Tuesday, 21 April 2020

Volunteering with Emma

By Emma H. 

It is a beautiful cloudy morning as I arrive at the Sanctuary to do my volunteer work, the birds are singing and the air smells of eucalyptus. 

My first job of the day is to collect fresh branches for the possums and birds from the forest area of Possum Valley. As I wander through the trees I spot something moving in the distance, a mob of 6 kangaroos are out foraging! What a treat to see. 

Now on to my favourite part, seeing my possum and bird friends. The old branches need to be taken out to make way for the fresh ones. As I start to make some noise, Blossom pokes her head out of her box to investigate the ruckus. I offer her a tasty bottlebrush flower which she gobbles up happily. Next is to sweep the floors and change the water. 

I visit Simpson the magpie, Bernard the bandicoot, and Pinkie the parrot for their weekly clean too. Bernard and Simpson love some fresh dirt to scavenge some tasty bugs from, and Pinkie loves some native flowers like the possums. 

Walter the possum is my final clean of the day, he is usually sleeping just above the doorway. He is such a laid back and relaxed little guy. 

Now before I leave, it is time to visit the donkeys, lambs and anyone else who would like a scratch! Now to head home, knowing that everyone is happy and clean.

Tuesday, 14 April 2020


By Chris R.

During the summer months, we began to have tea on the deck, making the most of the cool night air. One night, while soaking in the silence of the Valley close to midnight, an unfamiliar scuffling was heard in the wisteria overhanging the outdoor table. Close inspection revealed a surprised set of large eyes in the darkness – a male brushtail possum had decided to invite himself to our meal.  He was bright and curious and appeared to be mesmerised by our bowls of two minute noodles – a sanctuary staple after evening feed shifts.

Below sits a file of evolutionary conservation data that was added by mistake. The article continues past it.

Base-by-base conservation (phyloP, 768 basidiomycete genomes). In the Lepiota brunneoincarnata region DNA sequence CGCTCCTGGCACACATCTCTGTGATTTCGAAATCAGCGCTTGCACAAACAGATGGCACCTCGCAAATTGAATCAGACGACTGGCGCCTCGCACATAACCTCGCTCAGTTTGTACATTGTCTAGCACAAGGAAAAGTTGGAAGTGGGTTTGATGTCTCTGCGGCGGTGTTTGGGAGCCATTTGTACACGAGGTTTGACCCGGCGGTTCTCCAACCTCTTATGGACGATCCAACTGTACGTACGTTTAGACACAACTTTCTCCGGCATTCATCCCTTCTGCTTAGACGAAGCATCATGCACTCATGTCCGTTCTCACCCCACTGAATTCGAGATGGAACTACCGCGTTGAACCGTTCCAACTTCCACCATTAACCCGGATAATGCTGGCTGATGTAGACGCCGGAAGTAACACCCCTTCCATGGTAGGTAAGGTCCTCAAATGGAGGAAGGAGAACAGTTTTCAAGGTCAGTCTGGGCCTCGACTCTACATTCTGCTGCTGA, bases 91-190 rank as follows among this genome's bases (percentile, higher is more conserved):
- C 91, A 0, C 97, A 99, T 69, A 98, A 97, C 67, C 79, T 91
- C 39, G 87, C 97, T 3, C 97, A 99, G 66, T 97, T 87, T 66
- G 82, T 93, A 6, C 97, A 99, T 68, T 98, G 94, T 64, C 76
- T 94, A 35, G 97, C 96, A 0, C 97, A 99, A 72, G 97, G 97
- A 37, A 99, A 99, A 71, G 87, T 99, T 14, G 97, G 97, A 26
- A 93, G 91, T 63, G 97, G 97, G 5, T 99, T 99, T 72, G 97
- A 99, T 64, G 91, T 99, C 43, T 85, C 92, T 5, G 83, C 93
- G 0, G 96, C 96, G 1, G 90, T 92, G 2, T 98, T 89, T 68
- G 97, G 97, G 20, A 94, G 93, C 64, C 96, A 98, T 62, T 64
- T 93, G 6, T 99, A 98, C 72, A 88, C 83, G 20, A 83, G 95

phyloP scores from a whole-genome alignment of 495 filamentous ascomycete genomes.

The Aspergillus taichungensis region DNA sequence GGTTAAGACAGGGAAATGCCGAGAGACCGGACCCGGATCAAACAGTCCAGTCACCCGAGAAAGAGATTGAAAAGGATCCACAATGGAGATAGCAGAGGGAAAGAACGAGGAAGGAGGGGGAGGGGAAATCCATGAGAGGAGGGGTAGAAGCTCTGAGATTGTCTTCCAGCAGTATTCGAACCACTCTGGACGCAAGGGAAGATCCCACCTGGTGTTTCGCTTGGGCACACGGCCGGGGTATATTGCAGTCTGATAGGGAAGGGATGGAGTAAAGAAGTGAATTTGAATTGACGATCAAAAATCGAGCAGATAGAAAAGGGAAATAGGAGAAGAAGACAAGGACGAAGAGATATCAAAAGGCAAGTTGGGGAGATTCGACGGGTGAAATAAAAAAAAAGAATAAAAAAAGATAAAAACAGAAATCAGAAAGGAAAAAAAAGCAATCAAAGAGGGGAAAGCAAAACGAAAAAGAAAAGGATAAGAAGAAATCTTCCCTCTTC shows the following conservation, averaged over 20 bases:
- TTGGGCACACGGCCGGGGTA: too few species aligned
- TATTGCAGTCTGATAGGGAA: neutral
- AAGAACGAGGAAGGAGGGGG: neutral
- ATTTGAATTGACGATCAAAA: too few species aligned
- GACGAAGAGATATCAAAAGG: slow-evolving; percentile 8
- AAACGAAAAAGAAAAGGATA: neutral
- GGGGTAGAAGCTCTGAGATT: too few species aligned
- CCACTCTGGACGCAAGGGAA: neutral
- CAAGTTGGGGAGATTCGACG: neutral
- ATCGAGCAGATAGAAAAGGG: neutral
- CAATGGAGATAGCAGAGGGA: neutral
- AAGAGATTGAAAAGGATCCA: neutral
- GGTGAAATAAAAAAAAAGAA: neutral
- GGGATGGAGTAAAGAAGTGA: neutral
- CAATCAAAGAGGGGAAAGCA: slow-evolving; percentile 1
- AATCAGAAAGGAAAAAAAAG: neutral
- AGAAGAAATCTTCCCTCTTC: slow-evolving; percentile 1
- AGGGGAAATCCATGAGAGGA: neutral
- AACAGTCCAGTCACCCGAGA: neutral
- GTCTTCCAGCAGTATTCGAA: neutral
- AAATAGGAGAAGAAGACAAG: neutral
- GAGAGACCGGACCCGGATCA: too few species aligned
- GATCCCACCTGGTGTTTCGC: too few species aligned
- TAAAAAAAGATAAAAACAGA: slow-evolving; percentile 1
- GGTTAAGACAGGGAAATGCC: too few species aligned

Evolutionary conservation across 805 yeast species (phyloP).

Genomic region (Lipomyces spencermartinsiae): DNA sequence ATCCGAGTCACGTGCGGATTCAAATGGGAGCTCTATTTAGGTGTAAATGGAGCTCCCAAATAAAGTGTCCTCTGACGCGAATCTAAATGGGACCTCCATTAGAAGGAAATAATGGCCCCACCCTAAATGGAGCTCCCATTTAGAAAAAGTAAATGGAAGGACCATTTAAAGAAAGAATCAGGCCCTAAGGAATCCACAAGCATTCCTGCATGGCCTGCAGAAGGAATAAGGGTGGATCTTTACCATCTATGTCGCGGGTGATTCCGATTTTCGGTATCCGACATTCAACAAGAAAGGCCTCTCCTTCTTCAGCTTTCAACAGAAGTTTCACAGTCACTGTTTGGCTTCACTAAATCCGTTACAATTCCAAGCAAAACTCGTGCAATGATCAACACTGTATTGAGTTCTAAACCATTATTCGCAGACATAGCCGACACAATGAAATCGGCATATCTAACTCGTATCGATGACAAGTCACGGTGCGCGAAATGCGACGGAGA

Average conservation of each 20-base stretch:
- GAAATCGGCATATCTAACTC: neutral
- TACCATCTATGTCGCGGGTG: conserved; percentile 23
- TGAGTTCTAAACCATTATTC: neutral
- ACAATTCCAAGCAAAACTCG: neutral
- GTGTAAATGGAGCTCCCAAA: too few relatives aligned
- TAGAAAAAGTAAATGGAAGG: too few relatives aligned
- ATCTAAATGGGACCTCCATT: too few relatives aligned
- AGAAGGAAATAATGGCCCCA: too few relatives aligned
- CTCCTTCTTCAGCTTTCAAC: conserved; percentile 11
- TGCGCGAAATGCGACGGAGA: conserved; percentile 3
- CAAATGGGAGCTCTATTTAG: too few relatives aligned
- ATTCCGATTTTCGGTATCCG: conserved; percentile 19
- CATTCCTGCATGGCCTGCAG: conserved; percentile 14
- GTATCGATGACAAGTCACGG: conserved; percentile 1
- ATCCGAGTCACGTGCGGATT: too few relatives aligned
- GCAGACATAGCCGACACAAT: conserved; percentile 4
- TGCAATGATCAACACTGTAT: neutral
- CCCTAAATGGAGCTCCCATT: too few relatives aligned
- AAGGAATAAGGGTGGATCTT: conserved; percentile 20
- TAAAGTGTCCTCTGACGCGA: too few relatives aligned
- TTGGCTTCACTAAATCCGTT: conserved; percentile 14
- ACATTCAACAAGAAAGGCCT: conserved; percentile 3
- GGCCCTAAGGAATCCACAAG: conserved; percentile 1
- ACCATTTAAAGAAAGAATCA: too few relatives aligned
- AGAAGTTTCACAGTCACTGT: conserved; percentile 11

Due to their highly territorial nature, we work hard to return possums to their local range once reared or recovered, if the area is deemed safe. This fellow didn’t look familiar and it had been over two years since a male possum had been released in the Valley. We weren’t sure who he was, but the big fluffy fellow seemed to think we looked familiar, taking up a chair and looking longingly at our plates of food. 

The following evening we had guests visit the Valley for a barbecue. While organising drinks in the kitchen, a loud bang was heard as cutlery was disrupted and a bag of bread rolls was dragged into the garden. Our evening visitor, now affectionately named Merlin, had decided that he, too, wanted to share dinner treats on the deck.

Merlin’s visits have since become regular.  Each evening, we leave a small bowl of healthy possum treats on the table for his midnight snacking. To ensure he doesn’t become dependent on our offerings, only a small portion is provided, but it is lovely to see him settled and relaxed in his safe territory near the house. Living with wildlife is a privilege and we never take for granted that these beautiful animals are happy to share their homes with us.